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Developers will need to factor in biodiversity gain objectives when eyeing development opportunities.

The Environment Act 2021 (EA 2021) introduced a new requirement for the delivery of mandatory biodiversity net gain under both the Town and Country Planning Act 1990 (TCPA) and the Planning Act 2008 (PA 2008). A consultation by the Department for Environment, Food and Rural Affairs (Defra) provides more detail on how the new requirement will work, including how and when it will be applied to TCPA development and Nationally Significant Infrastructure Projects (NSIPs).

Here we discuss which developments pursuant to the TCPA will be affected, when the requirements are anticipated to come into force and what steps developers or promoters should be taking now.

Which developments will be affected?

This is governed by Part 6 (Nature and biodiversity) and Schedule 14 of the EA 2021, which insert a new section 90A and Schedule 7A into the TCPA.

Development must demonstrate that it will meet the "biodiversity gain objective", namely that it will achieve a minimum 10% increase in biodiversity net gain and that this gain will be maintained for at least 30 years. With limited exceptions, all types of development will be subject to these statutory biodiversity net gain requirements. Planning permissions will be subject to a deemed planning condition preventing the commencement of development until a "biodiversity gain plan" has been submitted to and approved by the local planning authority. This must set out specified information demonstrating that the biodiversity value attributable to the development will exceed the pre-development biodiversity value of the on-site habitat by at least 10%.

Excepted development

The limited exceptions to this requirement currently include:

  • development pursuant to a development order, eg permitted development;
  • urgent Crown development; and
  • other development specified by the Secretary of State in regulations. The Defra consultation suggests that this may include:
    • development proposals which result in negligible impacts, or minimal impacts to low or medium distinctiveness habitats;
    • householder applications;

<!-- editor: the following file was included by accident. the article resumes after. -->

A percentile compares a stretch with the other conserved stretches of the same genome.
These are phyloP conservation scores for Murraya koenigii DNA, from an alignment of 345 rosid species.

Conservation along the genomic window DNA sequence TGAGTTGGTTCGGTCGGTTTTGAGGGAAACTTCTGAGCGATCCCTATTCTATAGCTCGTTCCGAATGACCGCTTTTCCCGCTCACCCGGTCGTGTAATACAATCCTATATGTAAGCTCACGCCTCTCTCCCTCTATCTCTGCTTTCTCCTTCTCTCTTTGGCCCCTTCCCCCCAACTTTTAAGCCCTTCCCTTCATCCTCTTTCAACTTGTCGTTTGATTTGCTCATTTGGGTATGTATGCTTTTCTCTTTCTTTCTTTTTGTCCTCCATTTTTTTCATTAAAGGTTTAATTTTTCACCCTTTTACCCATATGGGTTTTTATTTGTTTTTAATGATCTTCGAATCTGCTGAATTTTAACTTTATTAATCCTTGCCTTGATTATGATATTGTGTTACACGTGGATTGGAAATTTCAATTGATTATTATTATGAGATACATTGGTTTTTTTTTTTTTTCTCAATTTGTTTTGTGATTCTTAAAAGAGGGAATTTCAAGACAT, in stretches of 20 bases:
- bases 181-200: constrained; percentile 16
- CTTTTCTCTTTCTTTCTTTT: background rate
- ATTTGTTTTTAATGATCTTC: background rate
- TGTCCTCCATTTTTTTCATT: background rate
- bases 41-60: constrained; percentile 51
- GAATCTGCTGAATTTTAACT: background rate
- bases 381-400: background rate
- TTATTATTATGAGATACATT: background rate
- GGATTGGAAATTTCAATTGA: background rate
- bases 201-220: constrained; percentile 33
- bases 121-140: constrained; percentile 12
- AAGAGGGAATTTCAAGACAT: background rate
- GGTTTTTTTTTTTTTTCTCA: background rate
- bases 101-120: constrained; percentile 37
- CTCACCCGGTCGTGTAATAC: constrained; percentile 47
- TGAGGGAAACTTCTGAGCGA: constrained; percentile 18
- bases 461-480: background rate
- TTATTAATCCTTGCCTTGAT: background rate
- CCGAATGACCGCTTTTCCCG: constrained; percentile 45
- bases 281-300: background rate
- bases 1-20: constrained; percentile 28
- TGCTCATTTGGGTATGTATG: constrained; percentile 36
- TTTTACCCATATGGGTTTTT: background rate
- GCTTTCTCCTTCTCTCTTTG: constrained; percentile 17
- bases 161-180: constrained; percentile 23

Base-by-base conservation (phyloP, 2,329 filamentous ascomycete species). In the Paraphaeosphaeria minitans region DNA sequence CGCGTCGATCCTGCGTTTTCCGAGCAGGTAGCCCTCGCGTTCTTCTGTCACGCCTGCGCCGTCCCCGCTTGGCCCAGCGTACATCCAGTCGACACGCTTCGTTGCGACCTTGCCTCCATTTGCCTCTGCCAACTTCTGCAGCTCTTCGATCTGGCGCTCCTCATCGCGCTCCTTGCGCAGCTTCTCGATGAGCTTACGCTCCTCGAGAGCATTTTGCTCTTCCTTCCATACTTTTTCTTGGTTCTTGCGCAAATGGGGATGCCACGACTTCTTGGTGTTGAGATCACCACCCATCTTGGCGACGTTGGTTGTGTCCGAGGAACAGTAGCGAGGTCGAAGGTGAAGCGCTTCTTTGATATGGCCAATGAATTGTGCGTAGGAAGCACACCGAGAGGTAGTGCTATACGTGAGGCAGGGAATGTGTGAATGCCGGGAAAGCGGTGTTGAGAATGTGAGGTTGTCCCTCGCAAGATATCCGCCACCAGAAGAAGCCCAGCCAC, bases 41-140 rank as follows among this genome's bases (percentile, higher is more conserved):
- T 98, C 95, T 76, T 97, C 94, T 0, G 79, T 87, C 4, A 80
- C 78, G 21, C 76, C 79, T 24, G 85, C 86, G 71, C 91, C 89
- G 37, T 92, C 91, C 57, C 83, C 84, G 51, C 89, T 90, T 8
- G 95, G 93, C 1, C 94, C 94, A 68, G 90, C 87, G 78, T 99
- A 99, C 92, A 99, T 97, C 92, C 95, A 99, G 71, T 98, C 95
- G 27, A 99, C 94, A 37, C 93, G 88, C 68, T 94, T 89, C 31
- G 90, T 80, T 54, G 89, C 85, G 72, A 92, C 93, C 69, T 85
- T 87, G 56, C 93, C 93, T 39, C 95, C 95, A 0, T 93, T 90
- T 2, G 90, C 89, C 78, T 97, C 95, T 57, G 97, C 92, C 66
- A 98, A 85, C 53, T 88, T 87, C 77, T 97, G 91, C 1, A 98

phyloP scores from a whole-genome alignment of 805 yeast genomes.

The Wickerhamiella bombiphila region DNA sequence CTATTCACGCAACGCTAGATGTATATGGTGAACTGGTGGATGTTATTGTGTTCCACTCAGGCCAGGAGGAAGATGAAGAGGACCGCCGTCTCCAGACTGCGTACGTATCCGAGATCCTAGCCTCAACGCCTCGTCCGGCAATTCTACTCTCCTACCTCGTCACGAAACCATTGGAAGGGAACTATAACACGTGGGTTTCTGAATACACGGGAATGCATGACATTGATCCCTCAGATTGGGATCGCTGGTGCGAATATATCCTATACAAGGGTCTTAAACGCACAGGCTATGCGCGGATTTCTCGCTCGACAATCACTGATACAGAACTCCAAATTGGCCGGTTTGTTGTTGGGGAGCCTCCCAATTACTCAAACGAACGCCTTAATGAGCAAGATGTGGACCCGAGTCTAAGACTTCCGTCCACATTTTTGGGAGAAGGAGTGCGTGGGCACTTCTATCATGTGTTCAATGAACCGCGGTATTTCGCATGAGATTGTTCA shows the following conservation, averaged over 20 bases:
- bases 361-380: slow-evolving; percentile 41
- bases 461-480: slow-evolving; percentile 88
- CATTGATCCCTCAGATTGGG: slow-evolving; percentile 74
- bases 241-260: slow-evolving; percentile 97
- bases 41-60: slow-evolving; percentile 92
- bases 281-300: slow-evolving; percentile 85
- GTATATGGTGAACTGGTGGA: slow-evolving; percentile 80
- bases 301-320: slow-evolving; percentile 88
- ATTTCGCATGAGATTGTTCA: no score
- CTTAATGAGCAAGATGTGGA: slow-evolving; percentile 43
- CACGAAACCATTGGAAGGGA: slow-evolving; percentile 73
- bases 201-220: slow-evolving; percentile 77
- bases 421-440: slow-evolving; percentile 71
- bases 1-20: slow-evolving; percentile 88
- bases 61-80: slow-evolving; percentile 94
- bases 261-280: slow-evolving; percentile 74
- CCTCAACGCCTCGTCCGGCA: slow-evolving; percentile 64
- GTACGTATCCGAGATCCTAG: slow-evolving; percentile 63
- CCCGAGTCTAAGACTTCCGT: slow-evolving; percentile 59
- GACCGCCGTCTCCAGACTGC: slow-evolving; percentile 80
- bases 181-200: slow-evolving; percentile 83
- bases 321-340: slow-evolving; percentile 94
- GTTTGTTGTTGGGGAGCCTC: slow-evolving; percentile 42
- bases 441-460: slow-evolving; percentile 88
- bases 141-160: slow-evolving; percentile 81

• applications for change of use only; and
    • applications for the creation of biodiversity gain sites (read more here).

Other exceptions are under discussion, including brownfield development and temporary planning permissions. However, the government's stated intention is that further types of development will not be excepted.

Phased planning permissions

Secondary legislation will modify the biodiversity gain planning condition for developments which are phased.

Additional information, a framework plan, must be supplied to the local planning authority explaining how the biodiversity gain objective will be achieved across the site as a whole and demonstrating delivery in each phase. It is currently stated that biodiversity gains should be "frontloaded" into earlier phases where possible, and consideration should be given to what approach will be taken if subsequent phases do not proceed or fail to achieve their biodiversity net gain targets.

Varied planning permissions

Where planning permissions are varied pursuant to section 73 of the TCPA, resulting in a new planning permission, the biodiversity gain condition imposed on the original permission will continue to apply as follows:

  • Where the variation does not affect the post-development biodiversity value of the onsite habitat, the approved biodiversity gain plan for the earlier permission will apply to the new planning permission.
  • However, where the variation does affect the post-development biodiversity value, a new biodiversity gain plan must be submitted to and approved by the local planning authority. The biodiversity baseline will be that contained in the previous biodiversity gain plan, to avoid placing an obligation on a development to achieve further gains on top of the original requirement.

A matter addressed by neither the EA 2021 nor the Defra consultation is what happens where a planning permission is granted before the biodiversity net gain requirement comes into effect, but is varied afterwards. It seems that the result of this will be a new section 73 planning permission which is deemed to be subject to the biodiversity gain condition. It is not clear whether or not this is intentional, however deeming the imposition of the biodiversity gain condition on development not designed to achieve it could have significant impacts, for example requiring design changes and/or impacting scheme viability.

When will the biodiversity net gain requirements come into force?

For non-exempt TCPA 1990 development, the mandatory biodiversity net gain requirement is intended to commence in November 2023 for new applications.

What can applicants be doing now?

The delivery (or non-delivery) of biodiversity net gains is a politically sensitive topic, particularly for major developments, and planning policies relating to net gain are already adopted or in the process of being adopted in many locations. Applicants should therefore consider how they can maximise biodiversity net gains in their development proposals now prior to the transitional periods expiring and the legal requirements for mandatory net gains coming into effect.

Key contacts

Martyn Jarvis photo

Martyn Jarvis

Senior Associate, London

Martyn Jarvis
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Fiona Sawyer

Professional Support Lawyer, London

Fiona Sawyer

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London Environment, Planning and Communities ESG Martyn Jarvis Fiona Sawyer